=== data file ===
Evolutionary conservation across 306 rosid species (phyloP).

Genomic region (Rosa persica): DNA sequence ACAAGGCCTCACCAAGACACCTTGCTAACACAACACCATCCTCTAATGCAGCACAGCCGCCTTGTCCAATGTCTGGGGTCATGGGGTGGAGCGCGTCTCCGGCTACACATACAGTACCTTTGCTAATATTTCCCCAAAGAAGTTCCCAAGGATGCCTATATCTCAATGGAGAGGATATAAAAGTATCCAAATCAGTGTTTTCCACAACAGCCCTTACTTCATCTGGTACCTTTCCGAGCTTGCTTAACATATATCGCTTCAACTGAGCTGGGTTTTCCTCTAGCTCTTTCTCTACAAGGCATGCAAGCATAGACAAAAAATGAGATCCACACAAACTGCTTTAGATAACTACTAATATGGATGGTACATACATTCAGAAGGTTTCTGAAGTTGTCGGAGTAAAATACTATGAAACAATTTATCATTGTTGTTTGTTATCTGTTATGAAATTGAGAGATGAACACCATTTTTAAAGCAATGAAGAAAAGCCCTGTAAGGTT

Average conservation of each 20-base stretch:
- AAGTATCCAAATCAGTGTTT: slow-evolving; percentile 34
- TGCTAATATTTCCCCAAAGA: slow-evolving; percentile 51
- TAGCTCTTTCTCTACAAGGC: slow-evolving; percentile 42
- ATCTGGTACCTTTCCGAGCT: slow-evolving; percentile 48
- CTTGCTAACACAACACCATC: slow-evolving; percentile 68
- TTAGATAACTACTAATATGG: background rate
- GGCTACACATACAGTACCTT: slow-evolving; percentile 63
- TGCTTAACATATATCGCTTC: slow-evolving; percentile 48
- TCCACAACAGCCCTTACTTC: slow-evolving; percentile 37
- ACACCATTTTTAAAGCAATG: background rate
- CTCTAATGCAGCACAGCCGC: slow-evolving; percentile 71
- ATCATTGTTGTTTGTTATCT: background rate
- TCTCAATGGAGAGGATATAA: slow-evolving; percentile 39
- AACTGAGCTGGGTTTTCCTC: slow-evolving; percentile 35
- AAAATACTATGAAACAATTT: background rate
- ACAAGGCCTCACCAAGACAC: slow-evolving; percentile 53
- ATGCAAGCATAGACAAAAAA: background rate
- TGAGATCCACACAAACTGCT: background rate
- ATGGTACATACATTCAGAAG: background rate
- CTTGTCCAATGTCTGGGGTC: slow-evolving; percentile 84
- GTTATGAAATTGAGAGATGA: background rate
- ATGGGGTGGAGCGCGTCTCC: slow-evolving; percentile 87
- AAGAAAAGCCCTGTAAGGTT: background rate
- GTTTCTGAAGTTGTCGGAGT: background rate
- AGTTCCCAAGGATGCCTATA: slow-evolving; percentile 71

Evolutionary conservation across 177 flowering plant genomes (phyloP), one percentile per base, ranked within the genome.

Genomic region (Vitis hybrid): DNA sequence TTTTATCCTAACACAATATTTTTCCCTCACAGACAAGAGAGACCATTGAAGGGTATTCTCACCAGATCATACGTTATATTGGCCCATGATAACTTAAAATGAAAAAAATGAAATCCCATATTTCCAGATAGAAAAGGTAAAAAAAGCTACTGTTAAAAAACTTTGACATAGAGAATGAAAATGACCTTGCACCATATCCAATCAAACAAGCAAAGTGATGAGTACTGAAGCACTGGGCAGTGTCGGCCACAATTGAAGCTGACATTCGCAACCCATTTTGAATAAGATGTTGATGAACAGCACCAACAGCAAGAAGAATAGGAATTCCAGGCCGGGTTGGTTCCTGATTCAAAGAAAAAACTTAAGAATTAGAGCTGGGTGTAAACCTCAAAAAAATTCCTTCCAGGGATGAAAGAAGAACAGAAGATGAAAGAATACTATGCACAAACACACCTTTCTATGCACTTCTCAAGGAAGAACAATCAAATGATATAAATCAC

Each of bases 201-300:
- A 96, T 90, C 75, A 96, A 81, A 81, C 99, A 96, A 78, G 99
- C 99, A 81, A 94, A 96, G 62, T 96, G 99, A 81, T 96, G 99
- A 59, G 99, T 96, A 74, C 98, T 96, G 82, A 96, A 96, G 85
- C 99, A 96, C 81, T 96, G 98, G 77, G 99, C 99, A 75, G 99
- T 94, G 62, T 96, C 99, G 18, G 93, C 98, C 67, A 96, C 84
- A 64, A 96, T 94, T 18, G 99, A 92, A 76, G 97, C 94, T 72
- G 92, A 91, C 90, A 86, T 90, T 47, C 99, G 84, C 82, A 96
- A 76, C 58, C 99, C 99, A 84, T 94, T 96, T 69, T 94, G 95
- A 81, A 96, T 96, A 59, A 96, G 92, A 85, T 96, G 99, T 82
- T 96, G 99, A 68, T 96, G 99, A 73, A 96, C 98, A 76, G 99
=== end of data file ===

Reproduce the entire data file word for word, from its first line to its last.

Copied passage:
Evolutionary conservation across 306 rosid species (phyloP).

Genomic region (Rosa persica): DNA sequence ACAAGGCCTCACCAAGACACCTTGCTAACACAACACCATCCTCTAATGCAGCACAGCCGCCTTGTCCAATGTCTGGGGTCATGGGGTGGAGCGCGTCTCCGGCTACACATACAGTACCTTTGCTAATATTTCCCCAAAGAAGTTCCCAAGGATGCCTATATCTCAATGGAGAGGATATAAAAGTATCCAAATCAGTGTTTTCCACAACAGCCCTTACTTCATCTGGTACCTTTCCGAGCTTGCTTAACATATATCGCTTCAACTGAGCTGGGTTTTCCTCTAGCTCTTTCTCTACAAGGCATGCAAGCATAGACAAAAAATGAGATCCACACAAACTGCTTTAGATAACTACTAATATGGATGGTACATACATTCAGAAGGTTTCTGAAGTTGTCGGAGTAAAATACTATGAAACAATTTATCATTGTTGTTTGTTATCTGTTATGAAATTGAGAGATGAACACCATTTTTAAAGCAATGAAGAAAAGCCCTGTAAGGTT

Average conservation of each 20-base stretch:
- AAGTATCCAAATCAGTGTTT: slow-evolving; percentile 34
- TGCTAATATTTCCCCAAAGA: slow-evolving; percentile 51
- TAGCTCTTTCTCTACAAGGC: slow-evolving; percentile 42
- ATCTGGTACCTTTCCGAGCT: slow-evolving; percentile 48
- CTTGCTAACACAACACCATC: slow-evolving; percentile 68
- TTAGATAACTACTAATATGG: background rate
- GGCTACACATACAGTACCTT: slow-evolving; percentile 63
- TGCTTAACATATATCGCTTC: slow-evolving; percentile 48
- TCCACAACAGCCCTTACTTC: slow-evolving; percentile 37
- ACACCATTTTTAAAGCAATG: background rate
- CTCTAATGCAGCACAGCCGC: slow-evolving; percentile 71
- ATCATTGTTGTTTGTTATCT: background rate
- TCTCAATGGAGAGGATATAA: slow-evolving; percentile 39
- AACTGAGCTGGGTTTTCCTC: slow-evolving; percentile 35
- AAAATACTATGAAACAATTT: background rate
- ACAAGGCCTCACCAAGACAC: slow-evolving; percentile 53
- ATGCAAGCATAGACAAAAAA: background rate
- TGAGATCCACACAAACTGCT: background rate
- ATGGTACATACATTCAGAAG: background rate
- CTTGTCCAATGTCTGGGGTC: slow-evolving; percentile 84
- GTTATGAAATTGAGAGATGA: background rate
- ATGGGGTGGAGCGCGTCTCC: slow-evolving; percentile 87
- AAGAAAAGCCCTGTAAGGTT: background rate
- GTTTCTGAAGTTGTCGGAGT: background rate
- AGTTCCCAAGGATGCCTATA: slow-evolving; percentile 71

Evolutionary conservation across 177 flowering plant genomes (phyloP), one percentile per base, ranked within the genome.

Genomic region (Vitis hybrid): DNA sequence TTTTATCCTAACACAATATTTTTCCCTCACAGACAAGAGAGACCATTGAAGGGTATTCTCACCAGATCATACGTTATATTGGCCCATGATAACTTAAAATGAAAAAAATGAAATCCCATATTTCCAGATAGAAAAGGTAAAAAAAGCTACTGTTAAAAAACTTTGACATAGAGAATGAAAATGACCTTGCACCATATCCAATCAAACAAGCAAAGTGATGAGTACTGAAGCACTGGGCAGTGTCGGCCACAATTGAAGCTGACATTCGCAACCCATTTTGAATAAGATGTTGATGAACAGCACCAACAGCAAGAAGAATAGGAATTCCAGGCCGGGTTGGTTCCTGATTCAAAGAAAAAACTTAAGAATTAGAGCTGGGTGTAAACCTCAAAAAAATTCCTTCCAGGGATGAAAGAAGAACAGAAGATGAAAGAATACTATGCACAAACACACCTTTCTATGCACTTCTCAAGGAAGAACAATCAAATGATATAAATCAC

Each of bases 201-300:
- A 96, T 90, C 75, A 96, A 81, A 81, C 99, A 96, A 78, G 99
- C 99, A 81, A 94, A 96, G 62, T 96, G 99, A 81, T 96, G 99
- A 59, G 99, T 96, A 74, C 98, T 96, G 82, A 96, A 96, G 85
- C 99, A 96, C 81, T 96, G 98, G 77, G 99, C 99, A 75, G 99
- T 94, G 62, T 96, C 99, G 18, G 93, C 98, C 67, A 96, C 84
- A 64, A 96, T 94, T 18, G 99, A 92, A 76, G 97, C 94, T 72
- G 92, A 91, C 90, A 86, T 90, T 47, C 99, G 84, C 82, A 96
- A 76, C 58, C 99, C 99, A 84, T 94, T 96, T 69, T 94, G 95
- A 81, A 96, T 96, A 59, A 96, G 92, A 85, T 96, G 99, T 82
- T 96, G 99, A 68, T 96, G 99, A 73, A 96, C 98, A 76, G 99